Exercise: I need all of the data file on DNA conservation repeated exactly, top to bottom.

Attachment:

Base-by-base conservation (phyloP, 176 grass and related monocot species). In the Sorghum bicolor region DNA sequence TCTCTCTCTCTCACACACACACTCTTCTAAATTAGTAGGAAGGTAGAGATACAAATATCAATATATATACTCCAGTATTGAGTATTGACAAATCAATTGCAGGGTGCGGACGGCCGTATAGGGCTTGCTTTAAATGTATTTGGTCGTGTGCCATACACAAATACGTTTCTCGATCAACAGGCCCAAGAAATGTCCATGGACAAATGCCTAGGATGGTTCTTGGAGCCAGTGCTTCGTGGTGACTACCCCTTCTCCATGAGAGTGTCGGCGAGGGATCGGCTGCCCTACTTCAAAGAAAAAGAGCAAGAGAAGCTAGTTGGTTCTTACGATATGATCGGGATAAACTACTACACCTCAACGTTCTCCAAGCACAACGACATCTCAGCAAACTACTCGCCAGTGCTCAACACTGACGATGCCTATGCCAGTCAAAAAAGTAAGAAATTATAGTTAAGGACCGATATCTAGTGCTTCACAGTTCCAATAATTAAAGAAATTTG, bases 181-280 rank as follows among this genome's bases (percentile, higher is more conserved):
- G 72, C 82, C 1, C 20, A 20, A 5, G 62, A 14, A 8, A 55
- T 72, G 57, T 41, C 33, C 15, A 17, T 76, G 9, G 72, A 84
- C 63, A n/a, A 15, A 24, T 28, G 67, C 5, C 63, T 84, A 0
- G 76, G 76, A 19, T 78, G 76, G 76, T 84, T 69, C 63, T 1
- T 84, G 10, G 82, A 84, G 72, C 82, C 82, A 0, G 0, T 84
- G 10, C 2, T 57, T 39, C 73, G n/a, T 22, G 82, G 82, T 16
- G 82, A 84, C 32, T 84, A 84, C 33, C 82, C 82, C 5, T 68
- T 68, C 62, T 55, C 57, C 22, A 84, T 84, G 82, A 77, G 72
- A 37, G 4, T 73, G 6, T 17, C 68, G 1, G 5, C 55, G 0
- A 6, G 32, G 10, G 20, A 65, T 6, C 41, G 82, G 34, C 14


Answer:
Base-by-base conservation (phyloP, 176 grass and related monocot species). In the Sorghum bicolor region DNA sequence TCTCTCTCTCTCACACACACACTCTTCTAAATTAGTAGGAAGGTAGAGATACAAATATCAATATATATACTCCAGTATTGAGTATTGACAAATCAATTGCAGGGTGCGGACGGCCGTATAGGGCTTGCTTTAAATGTATTTGGTCGTGTGCCATACACAAATACGTTTCTCGATCAACAGGCCCAAGAAATGTCCATGGACAAATGCCTAGGATGGTTCTTGGAGCCAGTGCTTCGTGGTGACTACCCCTTCTCCATGAGAGTGTCGGCGAGGGATCGGCTGCCCTACTTCAAAGAAAAAGAGCAAGAGAAGCTAGTTGGTTCTTACGATATGATCGGGATAAACTACTACACCTCAACGTTCTCCAAGCACAACGACATCTCAGCAAACTACTCGCCAGTGCTCAACACTGACGATGCCTATGCCAGTCAAAAAAGTAAGAAATTATAGTTAAGGACCGATATCTAGTGCTTCACAGTTCCAATAATTAAAGAAATTTG, bases 181-280 rank as follows among this genome's bases (percentile, higher is more conserved):
- G 72, C 82, C 1, C 20, A 20, A 5, G 62, A 14, A 8, A 55
- T 72, G 57, T 41, C 33, C 15, A 17, T 76, G 9, G 72, A 84
- C 63, A n/a, A 15, A 24, T 28, G 67, C 5, C 63, T 84, A 0
- G 76, G 76, A 19, T 78, G 76, G 76, T 84, T 69, C 63, T 1
- T 84, G 10, G 82, A 84, G 72, C 82, C 82, A 0, G 0, T 84
- G 10, C 2, T 57, T 39, C 73, G n/a, T 22, G 82, G 82, T 16
- G 82, A 84, C 32, T 84, A 84, C 33, C 82, C 82, C 5, T 68
- T 68, C 62, T 55, C 57, C 22, A 84, T 84, G 82, A 77, G 72
- A 37, G 4, T 73, G 6, T 17, C 68, G 1, G 5, C 55, G 0
- A 6, G 32, G 10, G 20, A 65, T 6, C 41, G 82, G 34, C 14